Because Trout Can't Fight For Themselves
UPDATE ON THE PENN EAST PIPELINE
The New Jersey Supreme Court on June 29, 2021, ruled in favor of the pipeline in its
dispute with the state of NJ.
NJ had attempted to block the pipeline saying it owned some of the
land and/or agriculture conservation easements on properties and they
couldn't be condemned to build the pipeline.
That argument makes sense in that the ability to condemn is one of doing what is
right for the common good, which is what the state does. The ability to condemn is a state authorized function.
NJ would effectively be condemning It’s own land, which it didn’t want to sell. They could have chosen to sell the land.
In PennEast Pipeline Co. v. New Jersey, the Supreme Court Justices
held 5-4 that a certificate of public convenience and necessity issued
by the Federal Energy Regulatory Commission pursuant to Section
717f(h) of the Natural Gas Act authorizes a private company to condemn
all necessary rights-of-way, whether owned by private parties or states.
Here what the Supreme Court of NJ said was that since the Federal Government can overrule any state action,
That a finding of a Federal Commission can outweigh the findings and desires of a state. Notice that this was a 5-4 decision and it
should/could end up at the US Supreme Court. With State’s rights considered sacrosanct by Republicans, when it reaches the
US Supreme Court, I would expect a close decision but wouldn’t be surprised if there is a reversal.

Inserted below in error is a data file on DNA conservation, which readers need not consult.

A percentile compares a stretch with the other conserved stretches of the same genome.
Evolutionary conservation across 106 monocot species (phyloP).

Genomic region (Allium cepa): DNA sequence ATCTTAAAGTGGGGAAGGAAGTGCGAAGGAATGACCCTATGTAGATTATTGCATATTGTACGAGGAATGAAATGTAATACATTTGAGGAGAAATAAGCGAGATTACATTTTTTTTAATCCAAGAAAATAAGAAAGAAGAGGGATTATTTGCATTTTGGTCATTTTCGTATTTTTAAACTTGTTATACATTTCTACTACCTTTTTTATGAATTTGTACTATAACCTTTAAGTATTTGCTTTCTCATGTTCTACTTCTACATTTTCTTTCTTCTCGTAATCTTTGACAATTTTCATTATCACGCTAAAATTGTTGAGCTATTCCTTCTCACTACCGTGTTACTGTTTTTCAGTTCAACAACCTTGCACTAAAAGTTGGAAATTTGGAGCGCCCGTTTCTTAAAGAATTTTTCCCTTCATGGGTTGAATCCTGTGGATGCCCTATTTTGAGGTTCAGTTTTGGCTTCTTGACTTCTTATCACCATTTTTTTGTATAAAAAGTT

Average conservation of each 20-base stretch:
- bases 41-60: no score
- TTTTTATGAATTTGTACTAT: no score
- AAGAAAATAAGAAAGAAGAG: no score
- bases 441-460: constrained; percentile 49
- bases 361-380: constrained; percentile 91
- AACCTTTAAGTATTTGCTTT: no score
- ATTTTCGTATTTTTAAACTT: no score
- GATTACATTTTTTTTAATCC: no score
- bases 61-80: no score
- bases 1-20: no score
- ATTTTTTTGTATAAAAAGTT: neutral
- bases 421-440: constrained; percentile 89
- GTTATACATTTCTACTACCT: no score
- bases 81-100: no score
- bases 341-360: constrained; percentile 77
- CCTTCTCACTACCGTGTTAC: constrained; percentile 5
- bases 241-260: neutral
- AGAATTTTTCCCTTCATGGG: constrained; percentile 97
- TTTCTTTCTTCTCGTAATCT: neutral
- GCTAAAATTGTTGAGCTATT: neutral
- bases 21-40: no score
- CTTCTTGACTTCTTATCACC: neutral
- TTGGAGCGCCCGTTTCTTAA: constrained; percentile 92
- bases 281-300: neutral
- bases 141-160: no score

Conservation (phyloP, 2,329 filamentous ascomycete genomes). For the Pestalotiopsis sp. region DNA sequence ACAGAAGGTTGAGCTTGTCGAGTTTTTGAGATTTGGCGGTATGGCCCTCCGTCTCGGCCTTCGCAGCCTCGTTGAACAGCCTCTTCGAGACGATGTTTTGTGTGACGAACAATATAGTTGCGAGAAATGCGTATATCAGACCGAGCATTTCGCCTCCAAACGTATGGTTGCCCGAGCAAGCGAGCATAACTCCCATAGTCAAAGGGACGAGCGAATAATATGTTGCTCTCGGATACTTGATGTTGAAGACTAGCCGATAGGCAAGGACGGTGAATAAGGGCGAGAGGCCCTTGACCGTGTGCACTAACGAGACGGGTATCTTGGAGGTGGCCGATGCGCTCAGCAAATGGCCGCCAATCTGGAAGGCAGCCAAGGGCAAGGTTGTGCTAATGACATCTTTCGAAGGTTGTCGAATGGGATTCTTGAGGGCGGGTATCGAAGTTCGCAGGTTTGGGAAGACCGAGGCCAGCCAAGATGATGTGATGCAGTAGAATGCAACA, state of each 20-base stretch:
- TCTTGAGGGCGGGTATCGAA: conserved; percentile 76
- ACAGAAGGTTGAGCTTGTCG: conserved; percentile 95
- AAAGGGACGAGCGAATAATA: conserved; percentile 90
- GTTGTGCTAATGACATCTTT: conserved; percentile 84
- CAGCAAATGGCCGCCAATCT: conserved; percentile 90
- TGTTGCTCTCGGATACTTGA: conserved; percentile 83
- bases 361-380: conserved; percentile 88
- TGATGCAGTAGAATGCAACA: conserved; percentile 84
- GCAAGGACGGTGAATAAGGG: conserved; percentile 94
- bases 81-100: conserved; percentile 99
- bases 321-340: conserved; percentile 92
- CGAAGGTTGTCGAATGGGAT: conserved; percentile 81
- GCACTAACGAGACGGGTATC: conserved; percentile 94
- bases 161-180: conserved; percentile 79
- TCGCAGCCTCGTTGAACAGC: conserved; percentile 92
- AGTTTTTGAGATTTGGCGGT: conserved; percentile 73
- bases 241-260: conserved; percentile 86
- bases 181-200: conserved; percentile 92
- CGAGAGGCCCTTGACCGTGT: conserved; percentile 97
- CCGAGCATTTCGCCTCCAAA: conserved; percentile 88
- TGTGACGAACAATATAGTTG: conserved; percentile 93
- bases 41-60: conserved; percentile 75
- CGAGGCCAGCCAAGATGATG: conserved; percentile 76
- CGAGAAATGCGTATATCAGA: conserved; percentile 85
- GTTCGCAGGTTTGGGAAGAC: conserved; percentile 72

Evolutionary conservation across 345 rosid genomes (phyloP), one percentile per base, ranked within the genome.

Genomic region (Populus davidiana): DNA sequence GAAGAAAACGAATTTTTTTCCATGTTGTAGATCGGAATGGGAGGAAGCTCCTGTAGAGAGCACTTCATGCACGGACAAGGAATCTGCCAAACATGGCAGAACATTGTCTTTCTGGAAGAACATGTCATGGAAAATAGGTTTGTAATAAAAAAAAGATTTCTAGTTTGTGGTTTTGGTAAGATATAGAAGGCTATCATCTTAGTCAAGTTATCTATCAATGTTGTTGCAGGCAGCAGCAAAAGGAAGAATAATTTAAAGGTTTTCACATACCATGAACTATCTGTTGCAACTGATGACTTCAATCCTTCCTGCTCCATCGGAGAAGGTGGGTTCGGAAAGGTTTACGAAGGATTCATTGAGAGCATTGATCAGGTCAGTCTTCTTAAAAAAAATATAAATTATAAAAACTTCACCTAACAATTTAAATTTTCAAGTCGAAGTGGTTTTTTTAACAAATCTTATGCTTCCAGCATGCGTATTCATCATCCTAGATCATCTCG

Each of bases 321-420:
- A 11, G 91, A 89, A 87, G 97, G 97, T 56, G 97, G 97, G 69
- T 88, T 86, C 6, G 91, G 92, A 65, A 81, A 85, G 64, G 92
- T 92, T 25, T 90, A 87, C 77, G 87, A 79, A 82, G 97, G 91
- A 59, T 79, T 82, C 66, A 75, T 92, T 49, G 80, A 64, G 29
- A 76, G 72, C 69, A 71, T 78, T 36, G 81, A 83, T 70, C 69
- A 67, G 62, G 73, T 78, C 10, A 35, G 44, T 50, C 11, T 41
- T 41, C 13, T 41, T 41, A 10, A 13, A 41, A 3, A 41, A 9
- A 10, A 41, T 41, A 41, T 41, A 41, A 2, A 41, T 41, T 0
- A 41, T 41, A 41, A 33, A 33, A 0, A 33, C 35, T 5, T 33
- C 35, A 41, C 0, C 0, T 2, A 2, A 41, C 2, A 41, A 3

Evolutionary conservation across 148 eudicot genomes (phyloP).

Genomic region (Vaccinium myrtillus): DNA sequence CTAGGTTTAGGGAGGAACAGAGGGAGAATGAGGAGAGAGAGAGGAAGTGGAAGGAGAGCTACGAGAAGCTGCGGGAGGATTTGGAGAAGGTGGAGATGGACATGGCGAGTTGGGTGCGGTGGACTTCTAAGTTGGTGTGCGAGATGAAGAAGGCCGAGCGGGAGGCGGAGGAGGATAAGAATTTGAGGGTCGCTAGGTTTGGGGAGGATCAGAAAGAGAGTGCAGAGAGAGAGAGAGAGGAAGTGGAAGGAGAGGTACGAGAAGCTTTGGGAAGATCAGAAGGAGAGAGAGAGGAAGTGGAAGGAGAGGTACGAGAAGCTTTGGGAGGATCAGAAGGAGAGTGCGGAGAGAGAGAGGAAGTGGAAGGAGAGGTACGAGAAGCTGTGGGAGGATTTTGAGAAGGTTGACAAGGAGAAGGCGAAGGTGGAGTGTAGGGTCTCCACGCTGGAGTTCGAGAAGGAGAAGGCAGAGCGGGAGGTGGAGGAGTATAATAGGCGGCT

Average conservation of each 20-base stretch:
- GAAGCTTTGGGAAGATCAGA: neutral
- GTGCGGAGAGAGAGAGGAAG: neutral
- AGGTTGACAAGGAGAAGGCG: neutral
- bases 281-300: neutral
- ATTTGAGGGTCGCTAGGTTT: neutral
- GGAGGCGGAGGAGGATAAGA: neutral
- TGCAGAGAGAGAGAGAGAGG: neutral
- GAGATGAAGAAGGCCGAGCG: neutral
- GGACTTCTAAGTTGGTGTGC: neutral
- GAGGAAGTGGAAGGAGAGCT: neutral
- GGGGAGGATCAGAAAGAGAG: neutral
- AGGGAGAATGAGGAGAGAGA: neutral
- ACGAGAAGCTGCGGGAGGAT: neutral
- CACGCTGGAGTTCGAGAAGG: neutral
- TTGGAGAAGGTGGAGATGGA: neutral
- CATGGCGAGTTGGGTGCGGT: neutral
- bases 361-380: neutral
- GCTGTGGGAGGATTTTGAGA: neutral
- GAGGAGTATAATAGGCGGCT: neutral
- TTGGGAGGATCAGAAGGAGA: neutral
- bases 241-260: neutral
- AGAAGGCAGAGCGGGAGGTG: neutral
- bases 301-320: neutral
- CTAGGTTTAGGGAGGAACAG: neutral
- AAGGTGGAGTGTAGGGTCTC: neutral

Opinion is at:
Law Offices of J. Scott Brady
61 North Washington Street
Wilkes Barre, PA 18701
June 16, 2020
The following is a report from PA TU received by our chapter president Scott Brady
FYI on suit filed by PA AG against Cabot Oil and Gas. Press release from AG
AG Shapiro and 43rd Statewide Grand Jury File Criminal Charges Against NEPA
June 15, 2020 | Topic: Criminal
VIDEO ANNOUNCEMENT: https://youtu.be/8BBaqSLTLIg
SUSQUEHANNA COUNTY-Attorney General Josh Shapiro today announced that the
Pennsylvania Office of Attorney General is formally charging Cabot Oil and
Gas, an unconventional gas, or "fracking," company, for environmental crimes
that occurred in northeastern Pennsylvania. The charges come as part of a
two-year Grand Jury investigation into environmental crimes committed by
unconventional oil and gas companies across the Commonwealth.
"Pennsylvanians understand the careful balance that a strong natural
resource economy requires - and companies who put their own profit above our
laws, our health, and our constitutional right to clean and pure water will
be held accountable," said Attorney General Shapiro in a video released
today. "Fracking companies come from all over the nation, backed by big
investors and big influence, and too often act like they're above the law
with no care for the worker on the job site, the farmer next door, or the
child impacted by their drilling. We're here to hold these companies
accountable, and make sure no matter how powerful or well-connected, the law